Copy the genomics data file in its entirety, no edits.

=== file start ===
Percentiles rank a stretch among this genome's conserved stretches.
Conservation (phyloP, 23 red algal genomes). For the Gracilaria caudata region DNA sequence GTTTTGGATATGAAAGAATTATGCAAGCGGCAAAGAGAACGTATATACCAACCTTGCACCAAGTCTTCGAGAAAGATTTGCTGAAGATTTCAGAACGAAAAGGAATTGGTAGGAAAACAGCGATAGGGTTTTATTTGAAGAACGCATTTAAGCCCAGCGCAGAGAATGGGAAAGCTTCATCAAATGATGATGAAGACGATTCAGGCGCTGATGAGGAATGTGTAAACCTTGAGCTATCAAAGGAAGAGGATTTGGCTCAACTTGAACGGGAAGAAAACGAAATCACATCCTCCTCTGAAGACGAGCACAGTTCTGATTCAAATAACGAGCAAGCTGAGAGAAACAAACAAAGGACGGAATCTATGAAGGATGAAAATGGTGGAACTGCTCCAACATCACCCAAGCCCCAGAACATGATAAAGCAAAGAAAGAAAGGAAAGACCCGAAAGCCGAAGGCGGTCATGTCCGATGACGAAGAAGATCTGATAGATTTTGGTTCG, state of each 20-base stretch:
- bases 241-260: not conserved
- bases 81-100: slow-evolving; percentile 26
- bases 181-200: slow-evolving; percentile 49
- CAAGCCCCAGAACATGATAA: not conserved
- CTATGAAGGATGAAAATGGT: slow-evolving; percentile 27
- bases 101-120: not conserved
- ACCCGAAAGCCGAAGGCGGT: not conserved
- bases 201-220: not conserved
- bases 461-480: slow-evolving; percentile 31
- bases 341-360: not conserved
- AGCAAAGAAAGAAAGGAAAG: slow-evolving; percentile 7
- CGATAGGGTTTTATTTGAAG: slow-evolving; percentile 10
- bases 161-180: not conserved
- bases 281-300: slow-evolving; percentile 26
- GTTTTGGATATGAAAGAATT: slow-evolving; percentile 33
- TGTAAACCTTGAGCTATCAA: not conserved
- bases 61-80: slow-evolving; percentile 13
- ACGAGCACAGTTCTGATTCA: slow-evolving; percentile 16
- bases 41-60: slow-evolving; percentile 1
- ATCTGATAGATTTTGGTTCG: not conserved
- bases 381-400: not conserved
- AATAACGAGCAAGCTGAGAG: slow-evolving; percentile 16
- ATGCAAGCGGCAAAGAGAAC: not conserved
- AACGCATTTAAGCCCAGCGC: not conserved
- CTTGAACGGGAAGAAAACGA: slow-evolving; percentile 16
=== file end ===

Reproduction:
Percentiles rank a stretch among this genome's conserved stretches.
Conservation (phyloP, 23 red algal genomes). For the Gracilaria caudata region DNA sequence GTTTTGGATATGAAAGAATTATGCAAGCGGCAAAGAGAACGTATATACCAACCTTGCACCAAGTCTTCGAGAAAGATTTGCTGAAGATTTCAGAACGAAAAGGAATTGGTAGGAAAACAGCGATAGGGTTTTATTTGAAGAACGCATTTAAGCCCAGCGCAGAGAATGGGAAAGCTTCATCAAATGATGATGAAGACGATTCAGGCGCTGATGAGGAATGTGTAAACCTTGAGCTATCAAAGGAAGAGGATTTGGCTCAACTTGAACGGGAAGAAAACGAAATCACATCCTCCTCTGAAGACGAGCACAGTTCTGATTCAAATAACGAGCAAGCTGAGAGAAACAAACAAAGGACGGAATCTATGAAGGATGAAAATGGTGGAACTGCTCCAACATCACCCAAGCCCCAGAACATGATAAAGCAAAGAAAGAAAGGAAAGACCCGAAAGCCGAAGGCGGTCATGTCCGATGACGAAGAAGATCTGATAGATTTTGGTTCG, state of each 20-base stretch:
- bases 241-260: not conserved
- bases 81-100: slow-evolving; percentile 26
- bases 181-200: slow-evolving; percentile 49
- CAAGCCCCAGAACATGATAA: not conserved
- CTATGAAGGATGAAAATGGT: slow-evolving; percentile 27
- bases 101-120: not conserved
- ACCCGAAAGCCGAAGGCGGT: not conserved
- bases 201-220: not conserved
- bases 461-480: slow-evolving; percentile 31
- bases 341-360: not conserved
- AGCAAAGAAAGAAAGGAAAG: slow-evolving; percentile 7
- CGATAGGGTTTTATTTGAAG: slow-evolving; percentile 10
- bases 161-180: not conserved
- bases 281-300: slow-evolving; percentile 26
- GTTTTGGATATGAAAGAATT: slow-evolving; percentile 33
- TGTAAACCTTGAGCTATCAA: not conserved
- bases 61-80: slow-evolving; percentile 13
- ACGAGCACAGTTCTGATTCA: slow-evolving; percentile 16
- bases 41-60: slow-evolving; percentile 1
- ATCTGATAGATTTTGGTTCG: not conserved
- bases 381-400: not conserved
- AATAACGAGCAAGCTGAGAG: slow-evolving; percentile 16
- ATGCAAGCGGCAAAGAGAAC: not conserved
- AACGCATTTAAGCCCAGCGC: not conserved
- CTTGAACGGGAAGAAAACGA: slow-evolving; percentile 16